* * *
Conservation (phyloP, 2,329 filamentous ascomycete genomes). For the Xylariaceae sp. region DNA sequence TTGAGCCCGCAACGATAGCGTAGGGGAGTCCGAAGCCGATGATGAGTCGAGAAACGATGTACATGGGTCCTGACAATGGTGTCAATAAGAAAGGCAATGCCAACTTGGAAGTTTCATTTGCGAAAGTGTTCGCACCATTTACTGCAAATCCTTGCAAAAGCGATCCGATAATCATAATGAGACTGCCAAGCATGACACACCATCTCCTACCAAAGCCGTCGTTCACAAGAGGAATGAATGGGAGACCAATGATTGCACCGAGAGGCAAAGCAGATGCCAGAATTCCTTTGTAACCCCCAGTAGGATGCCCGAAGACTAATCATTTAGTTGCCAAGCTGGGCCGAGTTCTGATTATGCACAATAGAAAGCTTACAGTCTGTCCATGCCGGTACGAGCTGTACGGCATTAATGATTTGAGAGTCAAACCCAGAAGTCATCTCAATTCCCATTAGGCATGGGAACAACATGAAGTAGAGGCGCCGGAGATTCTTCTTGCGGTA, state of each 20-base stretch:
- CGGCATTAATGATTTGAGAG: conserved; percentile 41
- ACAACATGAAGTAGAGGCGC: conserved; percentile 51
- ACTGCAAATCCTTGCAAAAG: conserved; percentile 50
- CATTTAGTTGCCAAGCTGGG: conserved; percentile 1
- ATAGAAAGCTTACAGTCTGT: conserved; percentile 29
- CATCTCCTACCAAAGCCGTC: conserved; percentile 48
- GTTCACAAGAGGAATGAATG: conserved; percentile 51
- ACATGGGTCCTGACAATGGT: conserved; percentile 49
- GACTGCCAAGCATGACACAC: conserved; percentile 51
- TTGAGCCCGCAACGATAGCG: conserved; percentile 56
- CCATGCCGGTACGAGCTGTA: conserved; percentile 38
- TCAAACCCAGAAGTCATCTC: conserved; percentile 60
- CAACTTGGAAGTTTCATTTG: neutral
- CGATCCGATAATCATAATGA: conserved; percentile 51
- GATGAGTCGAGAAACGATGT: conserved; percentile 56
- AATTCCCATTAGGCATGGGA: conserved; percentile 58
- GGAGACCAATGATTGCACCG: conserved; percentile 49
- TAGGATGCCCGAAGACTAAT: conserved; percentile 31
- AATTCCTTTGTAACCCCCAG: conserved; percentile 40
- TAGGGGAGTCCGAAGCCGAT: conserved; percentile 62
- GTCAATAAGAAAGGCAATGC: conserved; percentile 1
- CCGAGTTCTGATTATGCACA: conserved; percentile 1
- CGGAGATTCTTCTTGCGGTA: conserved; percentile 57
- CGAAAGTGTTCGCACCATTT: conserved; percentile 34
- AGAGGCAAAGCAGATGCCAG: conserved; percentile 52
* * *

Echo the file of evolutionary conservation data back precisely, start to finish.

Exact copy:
Conservation (phyloP, 2,329 filamentous ascomycete genomes). For the Xylariaceae sp. region DNA sequence TTGAGCCCGCAACGATAGCGTAGGGGAGTCCGAAGCCGATGATGAGTCGAGAAACGATGTACATGGGTCCTGACAATGGTGTCAATAAGAAAGGCAATGCCAACTTGGAAGTTTCATTTGCGAAAGTGTTCGCACCATTTACTGCAAATCCTTGCAAAAGCGATCCGATAATCATAATGAGACTGCCAAGCATGACACACCATCTCCTACCAAAGCCGTCGTTCACAAGAGGAATGAATGGGAGACCAATGATTGCACCGAGAGGCAAAGCAGATGCCAGAATTCCTTTGTAACCCCCAGTAGGATGCCCGAAGACTAATCATTTAGTTGCCAAGCTGGGCCGAGTTCTGATTATGCACAATAGAAAGCTTACAGTCTGTCCATGCCGGTACGAGCTGTACGGCATTAATGATTTGAGAGTCAAACCCAGAAGTCATCTCAATTCCCATTAGGCATGGGAACAACATGAAGTAGAGGCGCCGGAGATTCTTCTTGCGGTA, state of each 20-base stretch:
- CGGCATTAATGATTTGAGAG: conserved; percentile 41
- ACAACATGAAGTAGAGGCGC: conserved; percentile 51
- ACTGCAAATCCTTGCAAAAG: conserved; percentile 50
- CATTTAGTTGCCAAGCTGGG: conserved; percentile 1
- ATAGAAAGCTTACAGTCTGT: conserved; percentile 29
- CATCTCCTACCAAAGCCGTC: conserved; percentile 48
- GTTCACAAGAGGAATGAATG: conserved; percentile 51
- ACATGGGTCCTGACAATGGT: conserved; percentile 49
- GACTGCCAAGCATGACACAC: conserved; percentile 51
- TTGAGCCCGCAACGATAGCG: conserved; percentile 56
- CCATGCCGGTACGAGCTGTA: conserved; percentile 38
- TCAAACCCAGAAGTCATCTC: conserved; percentile 60
- CAACTTGGAAGTTTCATTTG: neutral
- CGATCCGATAATCATAATGA: conserved; percentile 51
- GATGAGTCGAGAAACGATGT: conserved; percentile 56
- AATTCCCATTAGGCATGGGA: conserved; percentile 58
- GGAGACCAATGATTGCACCG: conserved; percentile 49
- TAGGATGCCCGAAGACTAAT: conserved; percentile 31
- AATTCCTTTGTAACCCCCAG: conserved; percentile 40
- TAGGGGAGTCCGAAGCCGAT: conserved; percentile 62
- GTCAATAAGAAAGGCAATGC: conserved; percentile 1
- CCGAGTTCTGATTATGCACA: conserved; percentile 1
- CGGAGATTCTTCTTGCGGTA: conserved; percentile 57
- CGAAAGTGTTCGCACCATTT: conserved; percentile 34
- AGAGGCAAAGCAGATGCCAG: conserved; percentile 52